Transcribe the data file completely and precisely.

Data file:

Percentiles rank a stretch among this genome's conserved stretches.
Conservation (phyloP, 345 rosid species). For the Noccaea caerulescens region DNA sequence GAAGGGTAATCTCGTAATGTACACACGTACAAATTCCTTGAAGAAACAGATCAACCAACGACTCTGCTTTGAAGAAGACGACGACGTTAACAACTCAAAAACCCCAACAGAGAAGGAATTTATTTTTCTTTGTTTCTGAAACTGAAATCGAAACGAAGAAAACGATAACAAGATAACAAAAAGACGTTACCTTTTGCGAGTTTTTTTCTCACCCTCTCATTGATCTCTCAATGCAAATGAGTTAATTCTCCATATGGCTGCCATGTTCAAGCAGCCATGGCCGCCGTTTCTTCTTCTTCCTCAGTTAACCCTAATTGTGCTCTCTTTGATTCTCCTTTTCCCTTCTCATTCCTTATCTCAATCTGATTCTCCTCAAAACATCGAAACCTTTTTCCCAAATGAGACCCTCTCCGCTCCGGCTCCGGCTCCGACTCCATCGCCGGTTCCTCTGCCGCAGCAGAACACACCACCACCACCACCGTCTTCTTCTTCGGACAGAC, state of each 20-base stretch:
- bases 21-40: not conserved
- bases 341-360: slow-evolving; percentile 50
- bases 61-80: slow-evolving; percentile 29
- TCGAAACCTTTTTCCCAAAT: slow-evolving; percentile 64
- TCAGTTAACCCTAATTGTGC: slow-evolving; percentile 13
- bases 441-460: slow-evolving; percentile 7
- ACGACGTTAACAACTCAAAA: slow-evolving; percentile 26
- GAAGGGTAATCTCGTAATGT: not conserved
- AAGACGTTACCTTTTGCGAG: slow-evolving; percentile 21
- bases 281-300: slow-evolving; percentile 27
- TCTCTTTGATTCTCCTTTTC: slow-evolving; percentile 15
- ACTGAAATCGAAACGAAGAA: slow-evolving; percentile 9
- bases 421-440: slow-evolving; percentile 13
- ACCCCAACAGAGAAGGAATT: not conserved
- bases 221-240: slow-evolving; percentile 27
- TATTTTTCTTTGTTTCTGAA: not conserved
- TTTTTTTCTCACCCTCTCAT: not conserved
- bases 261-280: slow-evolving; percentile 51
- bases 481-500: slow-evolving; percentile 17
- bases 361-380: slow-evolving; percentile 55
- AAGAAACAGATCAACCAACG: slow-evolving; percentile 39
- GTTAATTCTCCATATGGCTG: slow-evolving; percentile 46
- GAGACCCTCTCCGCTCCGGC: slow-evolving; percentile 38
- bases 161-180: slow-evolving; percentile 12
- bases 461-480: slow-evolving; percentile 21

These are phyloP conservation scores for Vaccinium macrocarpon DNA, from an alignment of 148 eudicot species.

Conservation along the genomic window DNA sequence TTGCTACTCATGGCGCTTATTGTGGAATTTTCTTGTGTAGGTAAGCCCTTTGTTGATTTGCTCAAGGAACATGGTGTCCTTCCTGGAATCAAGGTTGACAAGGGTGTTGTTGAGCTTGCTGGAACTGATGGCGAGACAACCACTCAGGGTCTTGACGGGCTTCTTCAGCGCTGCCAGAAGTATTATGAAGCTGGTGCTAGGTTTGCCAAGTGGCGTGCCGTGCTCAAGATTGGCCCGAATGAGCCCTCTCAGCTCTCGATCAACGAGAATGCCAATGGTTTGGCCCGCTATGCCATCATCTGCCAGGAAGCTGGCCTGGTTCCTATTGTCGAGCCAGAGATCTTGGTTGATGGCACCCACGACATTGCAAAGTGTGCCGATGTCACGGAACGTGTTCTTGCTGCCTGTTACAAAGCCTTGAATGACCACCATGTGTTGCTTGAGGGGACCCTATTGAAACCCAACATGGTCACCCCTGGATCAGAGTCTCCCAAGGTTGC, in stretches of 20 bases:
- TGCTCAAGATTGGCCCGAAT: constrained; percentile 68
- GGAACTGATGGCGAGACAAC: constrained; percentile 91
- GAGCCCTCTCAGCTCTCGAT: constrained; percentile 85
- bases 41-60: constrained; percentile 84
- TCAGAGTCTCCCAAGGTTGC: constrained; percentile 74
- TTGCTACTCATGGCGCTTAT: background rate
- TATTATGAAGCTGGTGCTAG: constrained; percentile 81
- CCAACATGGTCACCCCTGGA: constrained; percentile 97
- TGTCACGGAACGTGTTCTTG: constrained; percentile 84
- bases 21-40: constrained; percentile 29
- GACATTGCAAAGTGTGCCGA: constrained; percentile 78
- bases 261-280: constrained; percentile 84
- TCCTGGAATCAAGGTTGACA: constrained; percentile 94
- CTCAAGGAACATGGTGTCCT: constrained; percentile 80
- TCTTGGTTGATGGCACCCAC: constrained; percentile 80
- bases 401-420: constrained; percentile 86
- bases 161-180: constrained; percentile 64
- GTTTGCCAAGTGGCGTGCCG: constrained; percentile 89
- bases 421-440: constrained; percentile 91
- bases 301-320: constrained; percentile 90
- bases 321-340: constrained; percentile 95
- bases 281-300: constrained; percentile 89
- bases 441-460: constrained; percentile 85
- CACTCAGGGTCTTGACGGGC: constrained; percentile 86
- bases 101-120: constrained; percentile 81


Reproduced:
Percentiles rank a stretch among this genome's conserved stretches.
Conservation (phyloP, 345 rosid species). For the Noccaea caerulescens region DNA sequence GAAGGGTAATCTCGTAATGTACACACGTACAAATTCCTTGAAGAAACAGATCAACCAACGACTCTGCTTTGAAGAAGACGACGACGTTAACAACTCAAAAACCCCAACAGAGAAGGAATTTATTTTTCTTTGTTTCTGAAACTGAAATCGAAACGAAGAAAACGATAACAAGATAACAAAAAGACGTTACCTTTTGCGAGTTTTTTTCTCACCCTCTCATTGATCTCTCAATGCAAATGAGTTAATTCTCCATATGGCTGCCATGTTCAAGCAGCCATGGCCGCCGTTTCTTCTTCTTCCTCAGTTAACCCTAATTGTGCTCTCTTTGATTCTCCTTTTCCCTTCTCATTCCTTATCTCAATCTGATTCTCCTCAAAACATCGAAACCTTTTTCCCAAATGAGACCCTCTCCGCTCCGGCTCCGGCTCCGACTCCATCGCCGGTTCCTCTGCCGCAGCAGAACACACCACCACCACCACCGTCTTCTTCTTCGGACAGAC, state of each 20-base stretch:
- bases 21-40: not conserved
- bases 341-360: slow-evolving; percentile 50
- bases 61-80: slow-evolving; percentile 29
- TCGAAACCTTTTTCCCAAAT: slow-evolving; percentile 64
- TCAGTTAACCCTAATTGTGC: slow-evolving; percentile 13
- bases 441-460: slow-evolving; percentile 7
- ACGACGTTAACAACTCAAAA: slow-evolving; percentile 26
- GAAGGGTAATCTCGTAATGT: not conserved
- AAGACGTTACCTTTTGCGAG: slow-evolving; percentile 21
- bases 281-300: slow-evolving; percentile 27
- TCTCTTTGATTCTCCTTTTC: slow-evolving; percentile 15
- ACTGAAATCGAAACGAAGAA: slow-evolving; percentile 9
- bases 421-440: slow-evolving; percentile 13
- ACCCCAACAGAGAAGGAATT: not conserved
- bases 221-240: slow-evolving; percentile 27
- TATTTTTCTTTGTTTCTGAA: not conserved
- TTTTTTTCTCACCCTCTCAT: not conserved
- bases 261-280: slow-evolving; percentile 51
- bases 481-500: slow-evolving; percentile 17
- bases 361-380: slow-evolving; percentile 55
- AAGAAACAGATCAACCAACG: slow-evolving; percentile 39
- GTTAATTCTCCATATGGCTG: slow-evolving; percentile 46
- GAGACCCTCTCCGCTCCGGC: slow-evolving; percentile 38
- bases 161-180: slow-evolving; percentile 12
- bases 461-480: slow-evolving; percentile 21

These are phyloP conservation scores for Vaccinium macrocarpon DNA, from an alignment of 148 eudicot species.

Conservation along the genomic window DNA sequence TTGCTACTCATGGCGCTTATTGTGGAATTTTCTTGTGTAGGTAAGCCCTTTGTTGATTTGCTCAAGGAACATGGTGTCCTTCCTGGAATCAAGGTTGACAAGGGTGTTGTTGAGCTTGCTGGAACTGATGGCGAGACAACCACTCAGGGTCTTGACGGGCTTCTTCAGCGCTGCCAGAAGTATTATGAAGCTGGTGCTAGGTTTGCCAAGTGGCGTGCCGTGCTCAAGATTGGCCCGAATGAGCCCTCTCAGCTCTCGATCAACGAGAATGCCAATGGTTTGGCCCGCTATGCCATCATCTGCCAGGAAGCTGGCCTGGTTCCTATTGTCGAGCCAGAGATCTTGGTTGATGGCACCCACGACATTGCAAAGTGTGCCGATGTCACGGAACGTGTTCTTGCTGCCTGTTACAAAGCCTTGAATGACCACCATGTGTTGCTTGAGGGGACCCTATTGAAACCCAACATGGTCACCCCTGGATCAGAGTCTCCCAAGGTTGC, in stretches of 20 bases:
- TGCTCAAGATTGGCCCGAAT: constrained; percentile 68
- GGAACTGATGGCGAGACAAC: constrained; percentile 91
- GAGCCCTCTCAGCTCTCGAT: constrained; percentile 85
- bases 41-60: constrained; percentile 84
- TCAGAGTCTCCCAAGGTTGC: constrained; percentile 74
- TTGCTACTCATGGCGCTTAT: background rate
- TATTATGAAGCTGGTGCTAG: constrained; percentile 81
- CCAACATGGTCACCCCTGGA: constrained; percentile 97
- TGTCACGGAACGTGTTCTTG: constrained; percentile 84
- bases 21-40: constrained; percentile 29
- GACATTGCAAAGTGTGCCGA: constrained; percentile 78
- bases 261-280: constrained; percentile 84
- TCCTGGAATCAAGGTTGACA: constrained; percentile 94
- CTCAAGGAACATGGTGTCCT: constrained; percentile 80
- TCTTGGTTGATGGCACCCAC: constrained; percentile 80
- bases 401-420: constrained; percentile 86
- bases 161-180: constrained; percentile 64
- GTTTGCCAAGTGGCGTGCCG: constrained; percentile 89
- bases 421-440: constrained; percentile 91
- bases 301-320: constrained; percentile 90
- bases 321-340: constrained; percentile 95
- bases 281-300: constrained; percentile 89
- bases 441-460: constrained; percentile 85
- CACTCAGGGTCTTGACGGGC: constrained; percentile 86
- bases 101-120: constrained; percentile 81